There is quite a bit of value and consideration into that.  Perhaps not enough, but it is going too far to suggest there is none.  I only know from my perspective based on my family and the people I choose to associate with so your perspective might be vastly different.  We not only try to buy items that are "Made in the USA", we also try to stay as local as possible..... supporting locally owned restaraunts over the Cheesecake Factory and frequenting places like Cavotta's.  I shop as much as I can at Sears due to their policy of hiring veterans.  Hell, I even buy GLBC beer for my home even though I like some other beers better.  That's not to say that I never go to WalMart or shop on Amazon.  But I think the "Made in the USA" campaign is still fairly strong..... at least among the circles I am around.

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UAW sticker on my window.  That's not why I bought the car, or really even much of a consideration at all, but I like the look of it ;)

 

I've worked in no less than 10 UAW plants over the course of my career as a contractor.  Most inefficient places I've ever been.  Something that would take 30 minutes in other shops would take all day.  I'm not kidding. 

 

For example, a UAW electrician doesn't carry a bag of tools to where he is working in the plant.  He'll come start with a screwdriver, then decide he needs a pair of sidecutters.  Off he goes, only to return an hour later.  Oh no, now I need a pair of wire strippers.  Off he goes....and eight hours later of this behavior the job is done. 

 

I'm really not kidding...while not statistical, I've endured this plenty of times.

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^Everyone who has a negative view of Unions has similar..... ummmmm..... experiences.  It never fails..... at least on internet forums.  Blame it on the CBA which has that provision in it of which subsection (a) says that the electrician is not to carry his tools around the shop... and subsection (b) provides that if said electrician needs another tool he is to only return after he spits on an American flag and takes a nap.  The right to take any adverse action against the electrician is one of the concessions of management rights the employer made in exchange for the employees agreeing to put in at least 2 hours of hard work a week. 

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I tend to see private sector unionism through the lens of my professional practice (commercial restructuring).  Collective bargaining agreements can be serious threats to enterprise viability, particularly because modern CBAs also often drag employers into other agreements as well, particularly multiemployer pension plan (MEPP) agreements that can have absolutely staggering withdrawal liabilities (because they're often structured so that withdrawing participants face withdrawal liability based on their pro rata share of the total unfunded liabilities of the pension plan, which may have built up over literally decades of chronic underfunding).  We recently managed a case here in northeast Ohio in which the union's own estimate of the withdrawal liability the MEPP would assess our client was about 33% higher than the total value of the company as a going concern free and clear of liens, claims, and encumbrances.  (Yes, the value of the entire enterprise, debt free, was less than the asserted MEPP withdrawal liability.)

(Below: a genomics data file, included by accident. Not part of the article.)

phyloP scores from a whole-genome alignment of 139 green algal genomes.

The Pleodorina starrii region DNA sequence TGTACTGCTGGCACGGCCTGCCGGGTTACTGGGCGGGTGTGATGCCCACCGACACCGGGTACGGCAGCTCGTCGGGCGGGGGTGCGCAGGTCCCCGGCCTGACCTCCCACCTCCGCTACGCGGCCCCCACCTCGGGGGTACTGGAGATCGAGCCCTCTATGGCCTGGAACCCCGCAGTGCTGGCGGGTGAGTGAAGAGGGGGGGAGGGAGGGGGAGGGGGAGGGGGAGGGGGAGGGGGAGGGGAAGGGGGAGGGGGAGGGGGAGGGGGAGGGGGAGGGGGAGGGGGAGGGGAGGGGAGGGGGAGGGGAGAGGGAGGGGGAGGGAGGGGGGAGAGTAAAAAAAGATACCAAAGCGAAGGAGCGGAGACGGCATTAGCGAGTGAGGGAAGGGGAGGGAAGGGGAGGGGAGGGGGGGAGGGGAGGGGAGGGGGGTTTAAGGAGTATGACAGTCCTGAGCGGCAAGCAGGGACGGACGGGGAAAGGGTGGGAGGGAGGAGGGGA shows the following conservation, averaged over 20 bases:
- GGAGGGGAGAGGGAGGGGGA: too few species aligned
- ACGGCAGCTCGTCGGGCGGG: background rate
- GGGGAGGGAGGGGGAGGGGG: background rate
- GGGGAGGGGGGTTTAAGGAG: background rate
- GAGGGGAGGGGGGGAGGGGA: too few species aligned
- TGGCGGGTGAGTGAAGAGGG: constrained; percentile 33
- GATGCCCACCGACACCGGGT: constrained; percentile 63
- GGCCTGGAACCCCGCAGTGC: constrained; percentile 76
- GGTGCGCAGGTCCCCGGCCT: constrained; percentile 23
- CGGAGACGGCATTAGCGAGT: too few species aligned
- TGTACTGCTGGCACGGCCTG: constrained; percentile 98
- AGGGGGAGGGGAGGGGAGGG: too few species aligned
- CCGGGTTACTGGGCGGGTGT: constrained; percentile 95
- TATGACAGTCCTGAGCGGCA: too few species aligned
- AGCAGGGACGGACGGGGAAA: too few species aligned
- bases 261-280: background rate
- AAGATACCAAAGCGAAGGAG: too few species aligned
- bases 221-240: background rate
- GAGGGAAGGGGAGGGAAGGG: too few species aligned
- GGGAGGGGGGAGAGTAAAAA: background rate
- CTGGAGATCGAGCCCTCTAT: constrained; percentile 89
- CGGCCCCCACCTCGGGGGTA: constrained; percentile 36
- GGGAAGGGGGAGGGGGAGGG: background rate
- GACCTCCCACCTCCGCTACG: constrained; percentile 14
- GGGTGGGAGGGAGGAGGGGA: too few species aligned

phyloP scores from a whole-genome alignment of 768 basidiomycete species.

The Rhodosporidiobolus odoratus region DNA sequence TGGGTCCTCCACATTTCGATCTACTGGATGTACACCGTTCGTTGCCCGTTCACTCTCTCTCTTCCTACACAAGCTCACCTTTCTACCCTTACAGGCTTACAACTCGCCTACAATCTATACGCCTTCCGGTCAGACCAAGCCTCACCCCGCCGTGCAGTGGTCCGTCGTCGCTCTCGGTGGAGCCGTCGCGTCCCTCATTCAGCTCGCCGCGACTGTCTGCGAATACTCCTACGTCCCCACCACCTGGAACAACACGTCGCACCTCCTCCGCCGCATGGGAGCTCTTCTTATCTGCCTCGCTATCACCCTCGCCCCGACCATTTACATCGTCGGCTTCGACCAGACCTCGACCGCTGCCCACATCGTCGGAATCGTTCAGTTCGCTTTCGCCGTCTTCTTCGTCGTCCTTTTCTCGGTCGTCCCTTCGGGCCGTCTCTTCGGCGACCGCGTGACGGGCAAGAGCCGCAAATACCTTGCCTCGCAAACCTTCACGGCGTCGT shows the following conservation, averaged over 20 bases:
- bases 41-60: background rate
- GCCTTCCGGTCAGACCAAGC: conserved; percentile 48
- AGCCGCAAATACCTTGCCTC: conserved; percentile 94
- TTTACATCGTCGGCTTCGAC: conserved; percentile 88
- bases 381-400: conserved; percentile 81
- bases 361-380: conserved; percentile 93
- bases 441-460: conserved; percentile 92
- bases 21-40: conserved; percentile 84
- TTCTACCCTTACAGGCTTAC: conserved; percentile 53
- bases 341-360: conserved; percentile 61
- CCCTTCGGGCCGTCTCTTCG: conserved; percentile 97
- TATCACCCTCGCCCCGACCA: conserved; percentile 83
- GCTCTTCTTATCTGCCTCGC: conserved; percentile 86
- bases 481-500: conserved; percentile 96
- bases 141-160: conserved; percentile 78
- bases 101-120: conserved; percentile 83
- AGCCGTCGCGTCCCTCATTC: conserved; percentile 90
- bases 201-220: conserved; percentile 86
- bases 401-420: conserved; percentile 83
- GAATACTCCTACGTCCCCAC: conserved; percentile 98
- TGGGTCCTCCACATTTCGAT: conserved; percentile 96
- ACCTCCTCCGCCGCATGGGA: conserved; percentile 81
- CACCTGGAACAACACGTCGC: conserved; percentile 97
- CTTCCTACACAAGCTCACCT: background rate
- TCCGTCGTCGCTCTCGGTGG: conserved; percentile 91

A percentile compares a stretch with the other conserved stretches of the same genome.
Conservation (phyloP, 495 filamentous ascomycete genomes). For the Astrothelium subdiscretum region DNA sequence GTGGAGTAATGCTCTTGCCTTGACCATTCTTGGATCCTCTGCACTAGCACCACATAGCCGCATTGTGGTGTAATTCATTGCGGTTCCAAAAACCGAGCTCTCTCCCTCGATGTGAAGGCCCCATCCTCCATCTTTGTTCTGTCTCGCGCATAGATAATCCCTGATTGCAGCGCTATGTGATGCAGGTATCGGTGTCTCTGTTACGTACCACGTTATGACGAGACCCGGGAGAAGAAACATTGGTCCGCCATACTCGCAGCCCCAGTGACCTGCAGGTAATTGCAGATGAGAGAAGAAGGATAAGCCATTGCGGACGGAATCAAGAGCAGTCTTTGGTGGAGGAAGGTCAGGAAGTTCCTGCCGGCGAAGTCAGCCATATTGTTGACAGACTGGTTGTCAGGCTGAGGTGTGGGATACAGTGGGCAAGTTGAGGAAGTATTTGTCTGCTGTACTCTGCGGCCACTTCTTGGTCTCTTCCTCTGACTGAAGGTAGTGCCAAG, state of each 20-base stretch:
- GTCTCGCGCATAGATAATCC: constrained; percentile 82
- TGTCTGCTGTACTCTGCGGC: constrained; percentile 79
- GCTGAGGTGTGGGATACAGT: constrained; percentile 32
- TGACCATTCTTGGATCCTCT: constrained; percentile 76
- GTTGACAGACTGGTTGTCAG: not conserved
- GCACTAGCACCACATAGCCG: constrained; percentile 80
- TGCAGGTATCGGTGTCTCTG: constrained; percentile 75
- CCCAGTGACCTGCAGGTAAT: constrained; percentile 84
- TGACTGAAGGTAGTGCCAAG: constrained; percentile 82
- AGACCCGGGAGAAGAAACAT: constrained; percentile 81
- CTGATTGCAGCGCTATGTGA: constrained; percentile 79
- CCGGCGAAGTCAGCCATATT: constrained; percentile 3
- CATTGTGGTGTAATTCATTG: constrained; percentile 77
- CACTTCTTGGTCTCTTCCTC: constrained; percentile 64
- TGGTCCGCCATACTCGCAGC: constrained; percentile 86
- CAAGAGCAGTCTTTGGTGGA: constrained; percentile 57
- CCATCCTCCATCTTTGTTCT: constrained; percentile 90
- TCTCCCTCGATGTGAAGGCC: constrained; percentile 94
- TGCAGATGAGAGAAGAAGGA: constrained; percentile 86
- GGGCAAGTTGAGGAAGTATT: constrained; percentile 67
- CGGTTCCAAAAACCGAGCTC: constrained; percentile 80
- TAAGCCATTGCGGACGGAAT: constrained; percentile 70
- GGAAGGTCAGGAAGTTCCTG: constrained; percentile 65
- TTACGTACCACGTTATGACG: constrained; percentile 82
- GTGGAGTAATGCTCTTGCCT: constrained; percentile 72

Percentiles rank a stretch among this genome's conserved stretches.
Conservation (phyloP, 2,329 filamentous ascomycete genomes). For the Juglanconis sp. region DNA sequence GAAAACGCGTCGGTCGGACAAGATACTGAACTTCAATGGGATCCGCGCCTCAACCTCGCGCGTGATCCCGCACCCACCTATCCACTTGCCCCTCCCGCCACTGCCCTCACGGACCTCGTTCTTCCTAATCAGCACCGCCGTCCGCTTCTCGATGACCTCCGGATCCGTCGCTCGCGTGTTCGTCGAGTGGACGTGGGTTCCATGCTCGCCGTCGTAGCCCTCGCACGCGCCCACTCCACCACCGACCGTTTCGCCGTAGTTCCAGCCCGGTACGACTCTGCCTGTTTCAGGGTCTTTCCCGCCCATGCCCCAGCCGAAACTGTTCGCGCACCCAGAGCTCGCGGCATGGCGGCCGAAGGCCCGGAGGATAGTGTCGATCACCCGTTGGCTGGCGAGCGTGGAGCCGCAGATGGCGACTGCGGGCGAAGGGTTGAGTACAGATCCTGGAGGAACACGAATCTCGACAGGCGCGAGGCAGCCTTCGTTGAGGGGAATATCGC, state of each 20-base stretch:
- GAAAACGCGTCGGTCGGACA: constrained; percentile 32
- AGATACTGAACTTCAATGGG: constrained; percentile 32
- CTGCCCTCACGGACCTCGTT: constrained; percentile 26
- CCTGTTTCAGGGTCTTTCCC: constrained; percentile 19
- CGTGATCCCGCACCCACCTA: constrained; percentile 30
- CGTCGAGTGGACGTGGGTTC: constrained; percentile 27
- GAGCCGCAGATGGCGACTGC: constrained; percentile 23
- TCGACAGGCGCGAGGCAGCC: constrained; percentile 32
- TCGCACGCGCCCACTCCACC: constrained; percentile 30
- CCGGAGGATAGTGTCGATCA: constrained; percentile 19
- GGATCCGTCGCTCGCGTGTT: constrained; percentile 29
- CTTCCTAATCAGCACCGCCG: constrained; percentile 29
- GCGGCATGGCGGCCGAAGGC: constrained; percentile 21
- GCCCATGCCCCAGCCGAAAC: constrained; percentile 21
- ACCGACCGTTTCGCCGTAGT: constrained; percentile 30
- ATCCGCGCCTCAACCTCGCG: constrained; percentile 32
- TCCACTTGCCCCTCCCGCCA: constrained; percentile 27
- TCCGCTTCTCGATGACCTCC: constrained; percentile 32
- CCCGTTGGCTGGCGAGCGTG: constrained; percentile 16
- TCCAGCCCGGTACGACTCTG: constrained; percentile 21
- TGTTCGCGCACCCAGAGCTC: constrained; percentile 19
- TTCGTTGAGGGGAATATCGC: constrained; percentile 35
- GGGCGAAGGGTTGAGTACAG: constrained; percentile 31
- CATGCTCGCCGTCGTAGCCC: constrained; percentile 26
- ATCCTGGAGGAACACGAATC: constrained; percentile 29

In either case, though, with respect to the topic at hand, there's something of a range of thoughts of just how much organized labor could affect income inequality, regardless of whether you think that's a good thing or bad thing or think that the ways that unions might affect the economy might be detrimental (or salutary) in other ways.  Absent a complete reversal of globalization (legally and culturally), the power of organized labor to affect the distribution of income in the U.S. might well not be what it was even if the private sector were still 30%+ unionized the way it used to be.  You would simply see a renewed interest in outsourcing and capital movement abroad (a trend which, for the moment, has actually been moving back in America's favor), an accelerated deployment of R&D in automation and other worker-replacement technologies, and so forth.

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^Everyone who has a negative view of Unions has similar..... ummmmm..... experiences.  It never fails..... at least on internet forums.  Blame it on the CBA which has that provision in it of which subsection (a) says that the electrician is not to carry his tools around the shop... and subsection (b) provides that if said electrician needs another tool he is to only return after he spits on an American flag and takes a nap.  The right to take any adverse action against the electrician is one of the concessions of management rights the employer made in exchange for the employees agreeing to put in at least 2 hours of hard work a week.